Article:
Step 2 – Correct strength and flexibility
Simply treating the scar tissue adhesions will make the damaged tissue healthier, and will often result in a significant reduction in pain. In fact, it is not uncommon to see a significant improvement in just a few visits. However, although addressing the scar tissue makes the muscles healthier, they may still be somewhat tight or weak. When this is the case specific stretches or exercises can be incorporated into a home exercise/rehabilitation routine to help support in office care. Initially the focus is on correcting local muscle deficiencies (i.e., at the knee, hip, or foot).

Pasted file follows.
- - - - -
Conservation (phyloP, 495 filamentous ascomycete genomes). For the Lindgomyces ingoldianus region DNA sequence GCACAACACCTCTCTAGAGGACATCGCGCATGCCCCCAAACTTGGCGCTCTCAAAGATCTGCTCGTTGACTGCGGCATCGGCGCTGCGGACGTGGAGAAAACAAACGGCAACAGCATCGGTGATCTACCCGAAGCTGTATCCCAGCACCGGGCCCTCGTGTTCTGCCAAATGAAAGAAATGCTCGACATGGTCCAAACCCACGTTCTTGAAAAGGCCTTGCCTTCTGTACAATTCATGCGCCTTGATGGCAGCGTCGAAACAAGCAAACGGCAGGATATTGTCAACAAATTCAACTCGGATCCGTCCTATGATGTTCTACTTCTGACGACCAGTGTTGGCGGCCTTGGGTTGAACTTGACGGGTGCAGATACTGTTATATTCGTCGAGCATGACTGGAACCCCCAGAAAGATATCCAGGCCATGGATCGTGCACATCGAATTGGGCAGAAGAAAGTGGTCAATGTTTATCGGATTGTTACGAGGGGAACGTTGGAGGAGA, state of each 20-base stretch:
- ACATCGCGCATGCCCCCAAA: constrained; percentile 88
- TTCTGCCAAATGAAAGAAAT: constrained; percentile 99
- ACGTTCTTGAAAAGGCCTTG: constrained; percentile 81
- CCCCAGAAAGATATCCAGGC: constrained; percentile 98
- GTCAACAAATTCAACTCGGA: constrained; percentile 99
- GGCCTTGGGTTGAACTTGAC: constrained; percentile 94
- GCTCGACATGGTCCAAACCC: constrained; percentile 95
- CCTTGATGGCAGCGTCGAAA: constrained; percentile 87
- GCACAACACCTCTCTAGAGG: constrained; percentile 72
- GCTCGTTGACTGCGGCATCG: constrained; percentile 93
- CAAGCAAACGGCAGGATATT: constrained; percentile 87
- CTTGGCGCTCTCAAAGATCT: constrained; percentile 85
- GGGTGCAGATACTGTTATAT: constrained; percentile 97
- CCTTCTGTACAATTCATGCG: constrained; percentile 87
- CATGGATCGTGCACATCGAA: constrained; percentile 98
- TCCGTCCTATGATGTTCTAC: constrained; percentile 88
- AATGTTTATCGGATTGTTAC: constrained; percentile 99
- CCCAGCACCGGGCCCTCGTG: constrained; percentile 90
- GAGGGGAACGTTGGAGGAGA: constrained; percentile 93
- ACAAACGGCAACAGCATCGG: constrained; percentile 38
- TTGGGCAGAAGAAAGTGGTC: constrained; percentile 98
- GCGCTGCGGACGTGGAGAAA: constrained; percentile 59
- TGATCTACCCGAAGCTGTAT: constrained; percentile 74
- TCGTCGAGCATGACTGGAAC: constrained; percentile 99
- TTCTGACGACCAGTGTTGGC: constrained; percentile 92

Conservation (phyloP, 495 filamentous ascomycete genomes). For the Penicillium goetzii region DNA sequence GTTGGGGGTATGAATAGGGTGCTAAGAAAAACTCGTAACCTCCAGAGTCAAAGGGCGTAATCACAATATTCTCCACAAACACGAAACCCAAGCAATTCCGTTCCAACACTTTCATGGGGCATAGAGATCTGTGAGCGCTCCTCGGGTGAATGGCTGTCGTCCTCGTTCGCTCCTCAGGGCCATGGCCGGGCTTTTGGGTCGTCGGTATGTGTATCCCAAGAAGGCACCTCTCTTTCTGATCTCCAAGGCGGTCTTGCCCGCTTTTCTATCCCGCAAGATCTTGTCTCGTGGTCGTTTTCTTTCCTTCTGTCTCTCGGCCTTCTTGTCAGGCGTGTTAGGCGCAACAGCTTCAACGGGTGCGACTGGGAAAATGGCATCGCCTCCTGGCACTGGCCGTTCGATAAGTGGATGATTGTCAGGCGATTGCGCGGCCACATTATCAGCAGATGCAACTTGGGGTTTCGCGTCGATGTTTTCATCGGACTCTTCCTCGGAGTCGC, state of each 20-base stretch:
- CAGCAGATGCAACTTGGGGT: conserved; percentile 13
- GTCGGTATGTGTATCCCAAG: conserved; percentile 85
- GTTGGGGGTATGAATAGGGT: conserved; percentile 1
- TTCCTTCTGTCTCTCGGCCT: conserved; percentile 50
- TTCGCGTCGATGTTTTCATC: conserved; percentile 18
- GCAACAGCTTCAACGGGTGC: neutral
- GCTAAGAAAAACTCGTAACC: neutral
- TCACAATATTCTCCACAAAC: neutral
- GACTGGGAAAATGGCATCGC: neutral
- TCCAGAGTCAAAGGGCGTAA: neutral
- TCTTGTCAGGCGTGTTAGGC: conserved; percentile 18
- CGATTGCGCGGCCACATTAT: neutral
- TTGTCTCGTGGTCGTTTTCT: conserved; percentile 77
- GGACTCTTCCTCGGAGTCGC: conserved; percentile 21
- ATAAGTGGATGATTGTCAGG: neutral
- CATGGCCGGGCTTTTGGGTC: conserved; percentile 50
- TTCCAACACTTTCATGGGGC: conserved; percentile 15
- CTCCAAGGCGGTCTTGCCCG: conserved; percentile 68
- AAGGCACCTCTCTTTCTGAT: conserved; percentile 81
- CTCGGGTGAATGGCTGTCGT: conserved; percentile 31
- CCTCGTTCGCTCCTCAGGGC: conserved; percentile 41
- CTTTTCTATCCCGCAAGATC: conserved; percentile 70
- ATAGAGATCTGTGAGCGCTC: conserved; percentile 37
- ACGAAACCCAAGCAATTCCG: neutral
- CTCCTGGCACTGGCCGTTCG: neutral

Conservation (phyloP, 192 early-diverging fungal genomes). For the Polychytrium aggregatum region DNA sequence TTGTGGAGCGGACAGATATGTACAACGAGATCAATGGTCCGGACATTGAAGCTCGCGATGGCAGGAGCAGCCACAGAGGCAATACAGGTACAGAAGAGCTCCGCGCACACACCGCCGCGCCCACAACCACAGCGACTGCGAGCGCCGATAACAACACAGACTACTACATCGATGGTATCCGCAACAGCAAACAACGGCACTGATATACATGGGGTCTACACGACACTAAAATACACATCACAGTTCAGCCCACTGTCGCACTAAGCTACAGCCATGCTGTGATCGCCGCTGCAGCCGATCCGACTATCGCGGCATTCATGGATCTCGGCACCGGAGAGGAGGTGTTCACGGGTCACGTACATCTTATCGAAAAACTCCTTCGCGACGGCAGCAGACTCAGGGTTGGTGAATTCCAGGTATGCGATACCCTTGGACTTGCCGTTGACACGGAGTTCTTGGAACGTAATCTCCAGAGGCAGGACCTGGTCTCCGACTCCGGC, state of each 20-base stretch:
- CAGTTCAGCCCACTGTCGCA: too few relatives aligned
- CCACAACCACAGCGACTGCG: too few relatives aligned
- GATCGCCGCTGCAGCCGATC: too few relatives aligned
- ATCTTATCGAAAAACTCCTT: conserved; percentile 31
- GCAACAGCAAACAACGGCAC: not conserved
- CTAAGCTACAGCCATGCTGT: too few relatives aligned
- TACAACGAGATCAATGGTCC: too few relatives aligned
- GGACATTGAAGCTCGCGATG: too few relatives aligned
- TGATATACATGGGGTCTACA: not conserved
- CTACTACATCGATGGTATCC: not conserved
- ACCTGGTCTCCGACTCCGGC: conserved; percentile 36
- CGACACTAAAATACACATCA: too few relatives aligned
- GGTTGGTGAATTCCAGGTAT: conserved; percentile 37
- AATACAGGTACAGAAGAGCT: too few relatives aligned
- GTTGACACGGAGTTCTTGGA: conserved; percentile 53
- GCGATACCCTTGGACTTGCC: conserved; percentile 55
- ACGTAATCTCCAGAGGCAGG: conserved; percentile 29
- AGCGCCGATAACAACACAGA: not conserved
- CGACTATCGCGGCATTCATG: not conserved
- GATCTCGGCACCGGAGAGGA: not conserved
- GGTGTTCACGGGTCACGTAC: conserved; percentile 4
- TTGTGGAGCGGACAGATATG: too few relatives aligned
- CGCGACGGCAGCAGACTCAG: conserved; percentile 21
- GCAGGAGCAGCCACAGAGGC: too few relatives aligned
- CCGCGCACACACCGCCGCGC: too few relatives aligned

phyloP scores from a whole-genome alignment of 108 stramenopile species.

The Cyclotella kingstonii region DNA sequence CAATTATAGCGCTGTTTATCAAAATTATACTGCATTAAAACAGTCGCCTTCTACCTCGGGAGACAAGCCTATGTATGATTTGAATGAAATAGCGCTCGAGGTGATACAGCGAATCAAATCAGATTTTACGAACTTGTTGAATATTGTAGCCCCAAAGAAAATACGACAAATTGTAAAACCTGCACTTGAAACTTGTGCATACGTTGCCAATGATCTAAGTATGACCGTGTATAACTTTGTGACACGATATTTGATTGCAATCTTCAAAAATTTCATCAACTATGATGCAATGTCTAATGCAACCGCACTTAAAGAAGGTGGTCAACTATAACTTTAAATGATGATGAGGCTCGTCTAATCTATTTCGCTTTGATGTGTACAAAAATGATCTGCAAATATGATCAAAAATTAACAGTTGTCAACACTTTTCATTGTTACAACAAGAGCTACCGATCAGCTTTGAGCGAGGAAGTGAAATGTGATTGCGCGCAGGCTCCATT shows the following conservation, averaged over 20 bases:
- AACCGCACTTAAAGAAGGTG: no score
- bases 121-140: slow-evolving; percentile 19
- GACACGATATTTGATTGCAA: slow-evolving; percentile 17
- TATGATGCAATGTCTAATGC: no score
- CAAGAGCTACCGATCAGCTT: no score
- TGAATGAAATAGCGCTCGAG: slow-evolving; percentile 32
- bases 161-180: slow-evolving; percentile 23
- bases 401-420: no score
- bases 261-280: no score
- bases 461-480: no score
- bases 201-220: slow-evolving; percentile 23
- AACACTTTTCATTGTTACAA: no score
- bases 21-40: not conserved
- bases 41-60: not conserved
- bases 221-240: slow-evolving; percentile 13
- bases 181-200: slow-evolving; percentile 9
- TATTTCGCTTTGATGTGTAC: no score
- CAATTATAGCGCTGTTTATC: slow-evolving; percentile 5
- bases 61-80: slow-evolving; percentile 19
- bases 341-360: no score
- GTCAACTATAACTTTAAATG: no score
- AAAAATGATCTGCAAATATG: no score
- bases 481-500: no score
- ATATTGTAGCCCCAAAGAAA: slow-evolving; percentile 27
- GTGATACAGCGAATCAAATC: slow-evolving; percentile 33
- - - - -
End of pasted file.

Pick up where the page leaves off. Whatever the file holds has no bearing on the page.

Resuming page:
Step 3 – Re-Train Functional Movement Patterns
The final stage with treatment is to ensure proper alignment and movement coordination of the foot, knee, hip, and trunk with functional movement patterns. This ensures movement of the hip, knee, and foot are coordinated and working together as a unit. This is what is required during real life activities such as running, walking, cycling, and climbing stairs (the key functional movement patterns with respect to patellofemoral pain syndrome include the squat, 1 leg squat, and lunge).
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“My first meeting with Dr. Nick helped to put the pain in context. Finally, an explanation and some real answers.”
– Jeff Smith, Sackville, NS